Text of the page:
woman doing a perfect squat

Sit ups

Sit ups target the abdominal muscles (the abs), making them stronger and able to support your body during hiking. They are also a pretty basic exercise, but they are effective and can give you a six pack or flatter tummy.

To do a single sit up, start by lying with your back against the floor and your knees bent, with feet placed flat on the ground. While in this position, some people place their hands behind their head or cross them while placing their hands on their shoulders. After getting into position, sit up, hold that position for a little bit, and then lay back down slowly on the floor.

two adults doing sit ups exercises outside on the grass

Crunches

Crunches are done specifically to increase your back strength if you are going to be placing some weight on it. They go well with sit ups by targeting your lower back, abdominal muscles and stabilizing your core. Crunches give muscles you never even knew you had are much needed workout.

To perform a crunch, start by lying on the floor with your back flat and your knees bent. Like a sit up, you can either cross your hands or place them behind your head. Using your abdominal muscles, sit up slightly (your shoulders should face the ceiling), pause for a bit, and then lower yourself back slowly. That is how you do a crunch.

woman doing crunches exercise

Band walks

Band walks target the glutes and hips, making them adept at stabilizing your core and supporting your back when carrying a heavy load. In order to do this exercise you will need a mini resistance band to provide some tension while you stand.

To begin, wrap the mini resistance band around your legs. Do a quarter squat, bending your knees half way instead of fully like you do in a squat, while placing your feet apart at hip width to make the resistance band provide enough tension. Now, walk forward to perform the band walks.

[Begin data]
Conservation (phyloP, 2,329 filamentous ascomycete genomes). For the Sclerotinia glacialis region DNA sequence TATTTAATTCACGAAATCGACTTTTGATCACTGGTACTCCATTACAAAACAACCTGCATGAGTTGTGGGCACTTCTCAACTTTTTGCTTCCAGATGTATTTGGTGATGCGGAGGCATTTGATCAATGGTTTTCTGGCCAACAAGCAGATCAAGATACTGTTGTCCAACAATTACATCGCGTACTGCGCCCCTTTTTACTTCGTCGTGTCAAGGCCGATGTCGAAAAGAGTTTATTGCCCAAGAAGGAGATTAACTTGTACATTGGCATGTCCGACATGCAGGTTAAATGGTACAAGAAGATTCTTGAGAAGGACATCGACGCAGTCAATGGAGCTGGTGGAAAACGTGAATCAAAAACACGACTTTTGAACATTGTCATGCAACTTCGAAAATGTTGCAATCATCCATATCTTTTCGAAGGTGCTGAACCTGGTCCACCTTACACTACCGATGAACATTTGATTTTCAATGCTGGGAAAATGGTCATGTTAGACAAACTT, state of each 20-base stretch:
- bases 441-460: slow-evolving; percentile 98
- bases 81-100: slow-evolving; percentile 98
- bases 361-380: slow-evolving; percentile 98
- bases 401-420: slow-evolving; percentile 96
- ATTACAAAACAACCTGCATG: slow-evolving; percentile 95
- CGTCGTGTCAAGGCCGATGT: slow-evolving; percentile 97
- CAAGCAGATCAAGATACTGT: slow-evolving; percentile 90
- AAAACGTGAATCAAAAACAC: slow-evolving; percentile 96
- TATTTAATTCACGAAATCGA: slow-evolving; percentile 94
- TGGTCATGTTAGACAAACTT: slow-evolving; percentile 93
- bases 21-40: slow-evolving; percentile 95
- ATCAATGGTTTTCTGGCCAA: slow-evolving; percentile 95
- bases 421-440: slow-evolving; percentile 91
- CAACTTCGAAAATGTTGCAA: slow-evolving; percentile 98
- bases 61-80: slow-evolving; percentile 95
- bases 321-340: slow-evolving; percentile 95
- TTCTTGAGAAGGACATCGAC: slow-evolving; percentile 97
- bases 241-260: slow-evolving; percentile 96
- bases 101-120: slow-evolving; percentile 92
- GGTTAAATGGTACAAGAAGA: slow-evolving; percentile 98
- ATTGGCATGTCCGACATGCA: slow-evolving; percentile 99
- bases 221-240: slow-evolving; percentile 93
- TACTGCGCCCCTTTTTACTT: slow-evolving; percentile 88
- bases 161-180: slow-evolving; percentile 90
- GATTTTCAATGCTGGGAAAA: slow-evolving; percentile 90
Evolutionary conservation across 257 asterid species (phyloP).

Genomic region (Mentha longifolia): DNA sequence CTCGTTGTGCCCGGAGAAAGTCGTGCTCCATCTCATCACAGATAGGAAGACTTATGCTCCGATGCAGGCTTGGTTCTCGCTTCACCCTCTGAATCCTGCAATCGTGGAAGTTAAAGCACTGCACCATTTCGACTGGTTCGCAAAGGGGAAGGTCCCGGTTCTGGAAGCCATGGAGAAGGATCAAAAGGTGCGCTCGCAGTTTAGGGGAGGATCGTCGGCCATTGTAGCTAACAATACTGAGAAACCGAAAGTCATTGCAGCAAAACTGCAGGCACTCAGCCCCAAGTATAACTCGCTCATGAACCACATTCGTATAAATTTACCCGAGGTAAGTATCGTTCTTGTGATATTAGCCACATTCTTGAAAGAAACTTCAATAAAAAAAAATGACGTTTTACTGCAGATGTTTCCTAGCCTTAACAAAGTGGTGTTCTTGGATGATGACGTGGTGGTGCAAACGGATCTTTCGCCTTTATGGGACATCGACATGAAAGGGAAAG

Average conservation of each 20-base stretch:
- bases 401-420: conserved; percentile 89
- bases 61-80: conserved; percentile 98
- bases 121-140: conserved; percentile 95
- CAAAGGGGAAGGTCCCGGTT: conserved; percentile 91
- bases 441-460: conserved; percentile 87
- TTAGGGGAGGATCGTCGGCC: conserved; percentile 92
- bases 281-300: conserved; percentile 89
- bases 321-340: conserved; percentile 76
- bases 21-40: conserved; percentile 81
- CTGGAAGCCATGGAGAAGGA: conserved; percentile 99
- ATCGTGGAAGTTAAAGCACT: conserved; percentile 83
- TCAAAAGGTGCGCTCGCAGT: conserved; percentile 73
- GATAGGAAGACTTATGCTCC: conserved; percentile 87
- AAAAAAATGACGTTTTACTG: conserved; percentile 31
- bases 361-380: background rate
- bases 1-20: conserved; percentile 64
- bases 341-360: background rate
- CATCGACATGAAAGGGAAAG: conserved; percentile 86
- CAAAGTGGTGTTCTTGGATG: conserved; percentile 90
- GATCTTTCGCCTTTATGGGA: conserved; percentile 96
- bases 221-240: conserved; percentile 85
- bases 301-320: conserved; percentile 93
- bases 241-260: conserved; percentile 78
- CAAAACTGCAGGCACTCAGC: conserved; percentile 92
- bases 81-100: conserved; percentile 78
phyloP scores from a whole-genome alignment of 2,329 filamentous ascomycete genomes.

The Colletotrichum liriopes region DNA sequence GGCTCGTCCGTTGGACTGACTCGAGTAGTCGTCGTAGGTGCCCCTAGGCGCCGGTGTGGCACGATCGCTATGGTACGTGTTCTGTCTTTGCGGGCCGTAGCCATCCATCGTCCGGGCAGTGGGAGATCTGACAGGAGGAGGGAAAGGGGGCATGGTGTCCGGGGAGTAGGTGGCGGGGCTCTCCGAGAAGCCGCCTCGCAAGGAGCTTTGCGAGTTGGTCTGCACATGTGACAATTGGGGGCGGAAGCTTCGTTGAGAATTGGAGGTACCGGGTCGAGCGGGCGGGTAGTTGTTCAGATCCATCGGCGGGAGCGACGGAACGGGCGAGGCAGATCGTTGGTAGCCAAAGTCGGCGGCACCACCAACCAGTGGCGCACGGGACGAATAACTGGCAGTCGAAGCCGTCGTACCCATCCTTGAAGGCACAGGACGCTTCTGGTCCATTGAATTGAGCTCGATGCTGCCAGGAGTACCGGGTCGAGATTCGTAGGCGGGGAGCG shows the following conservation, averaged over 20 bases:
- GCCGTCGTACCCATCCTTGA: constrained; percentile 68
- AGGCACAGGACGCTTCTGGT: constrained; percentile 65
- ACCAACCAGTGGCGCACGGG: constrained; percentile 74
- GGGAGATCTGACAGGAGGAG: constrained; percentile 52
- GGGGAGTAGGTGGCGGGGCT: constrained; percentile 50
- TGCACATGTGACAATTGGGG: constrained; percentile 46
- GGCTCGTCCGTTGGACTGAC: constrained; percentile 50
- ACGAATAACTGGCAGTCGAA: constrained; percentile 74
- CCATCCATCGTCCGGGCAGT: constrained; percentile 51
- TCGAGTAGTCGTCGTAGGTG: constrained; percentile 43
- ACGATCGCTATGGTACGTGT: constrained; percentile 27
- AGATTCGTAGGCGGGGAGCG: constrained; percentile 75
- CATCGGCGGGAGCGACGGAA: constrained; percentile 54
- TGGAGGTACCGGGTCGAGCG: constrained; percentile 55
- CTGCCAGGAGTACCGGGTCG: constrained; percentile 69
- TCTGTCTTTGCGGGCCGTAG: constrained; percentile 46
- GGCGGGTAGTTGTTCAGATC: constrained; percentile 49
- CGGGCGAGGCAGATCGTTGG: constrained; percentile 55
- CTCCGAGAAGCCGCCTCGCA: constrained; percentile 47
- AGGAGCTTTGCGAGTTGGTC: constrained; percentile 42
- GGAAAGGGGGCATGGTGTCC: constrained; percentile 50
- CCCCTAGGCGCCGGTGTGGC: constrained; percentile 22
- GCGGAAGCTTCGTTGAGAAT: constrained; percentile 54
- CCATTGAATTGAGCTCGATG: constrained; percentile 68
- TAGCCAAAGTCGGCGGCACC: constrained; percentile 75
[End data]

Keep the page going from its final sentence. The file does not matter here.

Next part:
man showing a woman how to exercise with band walks

Chair walks

Chair walks are excellent for strengthening your hamstrings so that they don’t get strained easily while enjoying your hike. This is especially true if you are going to be carrying a heavy backpack while walking on soft surfaces, which can make your hamstrings tense. They also work the glutes as well.

Sit on the front half of a rolling chair or stool, making sure that your spine is as straight as possible. Now, pull yourself forward using your hamstrings over a distance of 75 feet. Make sure not to lean forward when trying to pull yourself forward. When you reach 75 feet, turn the chair around and pull yourself back to your original position. Do this at least three times to get a good workout.

man showing a chair exercise

Walking

For you to be able to go longer and farther without losing breath or taking a lot of breaks, you can do mini hikes in the form of walks. For 30 to 45 minutes every other day, you can take a walk in order to give yourself that much needed aerobic conditioning. When doing it the fourth time you can challenge yourself by walking uphill or in tricky terrain or by increasing the distance you normally cover until you can cover longer distances without breaking too much of a sweat or feeling your lungs complain.

person walking down the street

Uphill running

Building your cardio with normal running is great, but you won’t always meet a flat surface when hiking and it’s better to train yourself by taking on the actual terrain you will run into, especially when blazing a trail. Running up a hill every other day will condition your lungs and strengthen your legs for uphill climbs so that you keep going.

Uphill and Downhill Running

Wrapping it up

We have given you eleven of the best hiking workouts to get you ready for your next hiking adventure, targeting various muscles, especially in the legs, and preparing your cardiovascular system. Through our educated opinion, these exercises will get you in the shape you need to get through your hiking trip and actually enjoy it instead of worrying if you will make it to the end. The article has also explained the importance getting in shape and elaborated on the exact muscles that you need to focus on.

If you would like to leave us your feedback, then feel free; we are always delighted to hear from our valued readers. We would like to know which exercise has benefited you the most on your hiking trips from the list we have provided and if we have missed any exercise you think needs to be mentioned.

woman watching the landscape

Otherwise, please share the article with fellow hikers or would-be hikers on social media so they know the importance of getting in shape and how to do it.

ABOUT THE AUTHOR
John C. Porter
John C. Porter

John is passionate about hiking long distances. His record is over 65 miles in one day with backpacking gear. John hiked over 10 thousand miles, tried over 100 hiking shoes and visited 56 countries so far. His favourite hiking route is West Coast Trail on Vancouver Island in British Columbia, Canada.

  • John C. Porter

    Try doing shorter sets or less reps when it comes to your kids. If you don’t think they have gotten enough exercise, have them play games outside when you are done hiking for the day.